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Hello -
I won't go deeply into my situation; I will try to give you the readers digest.
Basically, my husband kind of snapped mid - july. He came out and said that he doesn't know if he can be in the marriage anymore, that I have abandoned him emotionally, etc. Since then, he cheated on me, came back, wanted to fix things, then didn't, then did, then didn't. Its been up and down this entire time until November when he decided when he is was in Europe for work that he did not want to try anymore. When he came home he came and got his car and left. He apparently is getting an apartment soon near by.
I haven't mentioned that I am 9 months pregnant with our first baby.
We have been together 11 years, married 8. This is all so completely out of character and the last thing i would ever expect from this man.
Anyway, I just finished reading Dr Dobson's book "Love must be tough" - I understand his point of view and I have stopped groveling and begging this man to come back. In fact, I am barely showing any emotion at all when we speak. I just can't figure out what Dr Dobson is telling the reader to do - I see what he is telling the reader what NOT to do; but can't seem to find any practical advice in the book on how to act...
has anyone read the book - any help on my confusion?
 

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In situations like this, tough love means "never pursuing or begging the distanced to return. It means not bargaining, or pleading.
It means taking a firm stance and emotionally detaching.
If there is ever going to one change - the distancer must make the first move. The "dance" must change which usually means spending minimal time together, and building up one's support network.
It can sometimes be helpful to have a time limited amount of couple sessions to see if together you can clarify what went wrong.
Individual therapy can also be very helpful.

David Olsen, PHD, LMFT - The Couple's Survival Workbook
 

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Mom, to expand on Dr. Colsen's analogy, it sounds like you've been doing the dance whenever your distancer makes that first move - for the third, fourth, fifth, or fiftieth time.

I'd encourage you to follow the 180 written by Michelle Weiner Davis and posted in Elegirl's signature.

Focus on your life now, and the life of your child. Do whatever is in your baby's best interests - not his.

If you are wanting to get back together ultimately, the best way to do it is to become the person who is having such an enviable life that she no longer worries about getting back together. That means finding celebration and joy in your life despite the pain that you feel. It means finding meaning and purpose in your activities, whether you're taking care of your daughter or taking care of yourself by doing something you enjoy. (How many of us have given up hobbies we once loved because we got deeply involved in our relationships?)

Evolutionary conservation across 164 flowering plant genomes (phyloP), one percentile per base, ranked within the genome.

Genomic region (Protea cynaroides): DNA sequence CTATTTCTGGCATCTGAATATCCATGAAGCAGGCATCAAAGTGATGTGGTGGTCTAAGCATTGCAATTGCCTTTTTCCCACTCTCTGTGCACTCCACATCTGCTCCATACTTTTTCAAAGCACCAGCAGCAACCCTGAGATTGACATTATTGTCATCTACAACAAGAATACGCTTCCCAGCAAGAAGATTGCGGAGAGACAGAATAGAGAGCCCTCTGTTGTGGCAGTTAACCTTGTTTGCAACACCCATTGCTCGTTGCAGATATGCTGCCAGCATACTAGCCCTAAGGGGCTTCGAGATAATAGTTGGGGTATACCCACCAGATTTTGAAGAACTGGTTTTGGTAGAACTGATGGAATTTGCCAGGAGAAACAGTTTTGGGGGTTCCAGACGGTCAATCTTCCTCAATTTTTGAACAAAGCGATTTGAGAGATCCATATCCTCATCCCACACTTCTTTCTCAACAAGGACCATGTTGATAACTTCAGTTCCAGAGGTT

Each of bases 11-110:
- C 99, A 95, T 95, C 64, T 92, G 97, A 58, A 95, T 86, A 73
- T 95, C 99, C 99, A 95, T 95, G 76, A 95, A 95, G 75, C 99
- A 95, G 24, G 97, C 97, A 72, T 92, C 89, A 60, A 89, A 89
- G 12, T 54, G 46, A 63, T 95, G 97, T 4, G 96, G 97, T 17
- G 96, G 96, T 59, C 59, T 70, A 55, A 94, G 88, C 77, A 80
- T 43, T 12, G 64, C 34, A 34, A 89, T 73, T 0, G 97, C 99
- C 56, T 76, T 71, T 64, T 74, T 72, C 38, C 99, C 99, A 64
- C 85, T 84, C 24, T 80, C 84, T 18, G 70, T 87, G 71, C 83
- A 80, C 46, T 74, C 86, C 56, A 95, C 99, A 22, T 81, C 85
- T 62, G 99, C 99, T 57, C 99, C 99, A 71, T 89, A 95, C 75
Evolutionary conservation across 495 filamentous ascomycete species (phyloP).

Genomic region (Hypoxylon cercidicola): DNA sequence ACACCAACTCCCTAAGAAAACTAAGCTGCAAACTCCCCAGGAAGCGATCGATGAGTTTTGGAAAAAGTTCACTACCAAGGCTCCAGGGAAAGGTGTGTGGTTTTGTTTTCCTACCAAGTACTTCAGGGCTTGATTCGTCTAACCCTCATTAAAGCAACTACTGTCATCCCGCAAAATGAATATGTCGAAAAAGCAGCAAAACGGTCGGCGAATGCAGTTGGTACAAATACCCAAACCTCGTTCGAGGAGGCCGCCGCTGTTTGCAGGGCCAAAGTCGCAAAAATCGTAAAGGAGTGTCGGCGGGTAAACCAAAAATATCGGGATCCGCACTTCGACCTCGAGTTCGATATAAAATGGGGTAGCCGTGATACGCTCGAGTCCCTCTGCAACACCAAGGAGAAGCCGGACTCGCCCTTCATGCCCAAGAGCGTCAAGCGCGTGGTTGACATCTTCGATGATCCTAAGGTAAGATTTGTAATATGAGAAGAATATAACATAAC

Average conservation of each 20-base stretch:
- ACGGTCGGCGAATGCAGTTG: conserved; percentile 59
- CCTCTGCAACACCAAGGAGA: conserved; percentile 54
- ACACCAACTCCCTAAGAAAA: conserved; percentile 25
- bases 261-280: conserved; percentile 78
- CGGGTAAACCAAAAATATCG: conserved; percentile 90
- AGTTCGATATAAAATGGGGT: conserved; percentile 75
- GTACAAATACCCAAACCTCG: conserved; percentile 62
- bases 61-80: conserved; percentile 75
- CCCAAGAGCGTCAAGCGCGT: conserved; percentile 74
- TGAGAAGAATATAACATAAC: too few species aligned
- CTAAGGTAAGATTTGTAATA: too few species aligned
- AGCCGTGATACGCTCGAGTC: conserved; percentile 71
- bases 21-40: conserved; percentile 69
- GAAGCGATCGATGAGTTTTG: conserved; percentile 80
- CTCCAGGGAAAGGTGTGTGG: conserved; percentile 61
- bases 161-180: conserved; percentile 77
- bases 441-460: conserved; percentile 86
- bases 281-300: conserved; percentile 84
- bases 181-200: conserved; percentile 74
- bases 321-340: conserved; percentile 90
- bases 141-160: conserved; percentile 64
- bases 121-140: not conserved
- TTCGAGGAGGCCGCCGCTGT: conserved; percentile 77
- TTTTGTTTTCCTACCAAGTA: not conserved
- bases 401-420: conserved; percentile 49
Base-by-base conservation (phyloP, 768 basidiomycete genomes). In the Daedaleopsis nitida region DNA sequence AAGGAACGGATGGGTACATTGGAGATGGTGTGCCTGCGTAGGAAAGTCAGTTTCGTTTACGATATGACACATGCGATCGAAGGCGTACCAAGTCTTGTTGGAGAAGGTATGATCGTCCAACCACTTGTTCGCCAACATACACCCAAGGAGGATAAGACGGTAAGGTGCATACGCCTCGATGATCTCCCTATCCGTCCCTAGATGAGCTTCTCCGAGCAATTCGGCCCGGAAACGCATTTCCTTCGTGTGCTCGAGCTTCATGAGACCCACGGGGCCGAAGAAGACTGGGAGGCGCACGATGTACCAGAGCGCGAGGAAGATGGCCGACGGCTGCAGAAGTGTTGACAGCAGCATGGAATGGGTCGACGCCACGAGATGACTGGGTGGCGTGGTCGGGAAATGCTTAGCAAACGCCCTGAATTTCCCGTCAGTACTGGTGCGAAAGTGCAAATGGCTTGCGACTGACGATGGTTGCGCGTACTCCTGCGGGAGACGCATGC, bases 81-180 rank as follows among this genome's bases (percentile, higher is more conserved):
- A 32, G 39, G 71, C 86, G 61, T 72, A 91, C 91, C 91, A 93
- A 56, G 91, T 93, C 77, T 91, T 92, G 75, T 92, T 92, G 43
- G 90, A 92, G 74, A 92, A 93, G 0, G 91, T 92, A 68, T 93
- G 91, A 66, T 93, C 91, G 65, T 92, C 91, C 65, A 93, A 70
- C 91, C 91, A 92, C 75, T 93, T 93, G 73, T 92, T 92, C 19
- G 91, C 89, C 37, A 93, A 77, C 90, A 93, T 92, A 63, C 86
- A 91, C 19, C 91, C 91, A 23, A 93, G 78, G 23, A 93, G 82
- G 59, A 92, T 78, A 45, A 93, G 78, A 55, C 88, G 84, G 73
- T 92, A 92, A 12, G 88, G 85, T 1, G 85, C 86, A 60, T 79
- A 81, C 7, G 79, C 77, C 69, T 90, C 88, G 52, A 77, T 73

Best wishes to you and your new little one!
 

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he decided when he is was in Europe for work that he did not want to try anymore. When he came home he came and got his car and left. He apparently is getting an apartment soon near by.
I haven't mentioned that I am 9 months pregnant with our first baby.
I just can't figure out what Dr Dobson is telling the reader to do
but can't seem to find any practical advice in the book on how to act...
First you need to tell your husband in certain terms that his behavior is harming you and your unborn child. Don't assume he understands the obvious, tell him you expect him to honor his marriage commitment and be responsible for you and your child and cut out all this coming and going and cheating and whatever.

Set a timetable for him to make good and if he doesn't find his way, reach out to relatives, friends anyone you know who might have traction with him and ask them to intervene on your behalf and try to lead your husband back into your marriage.

If this doesn't work or is just not feasible, file for divorce on grounds of desertion, file for child support and set your sites on finding someone who will keep his promises.

Not to put words into Dr Dobson's mouth, but tough means tough. Be loving but be tough in your words and your actions.
 

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Hi mom1230,
My heart goes out to you---to be 9 months pregnant and dealing with this is ALOT. :( My thought about the practical application of that book you are reading is, by knowing what NOT to do...you are in essence then doing what you need to be doing. Hope that makes sense. Anyway, I am praying for you just now. I hope you have support from your family and that they are nearby to help you. Please keep us updated on your situation. Hugs!
 
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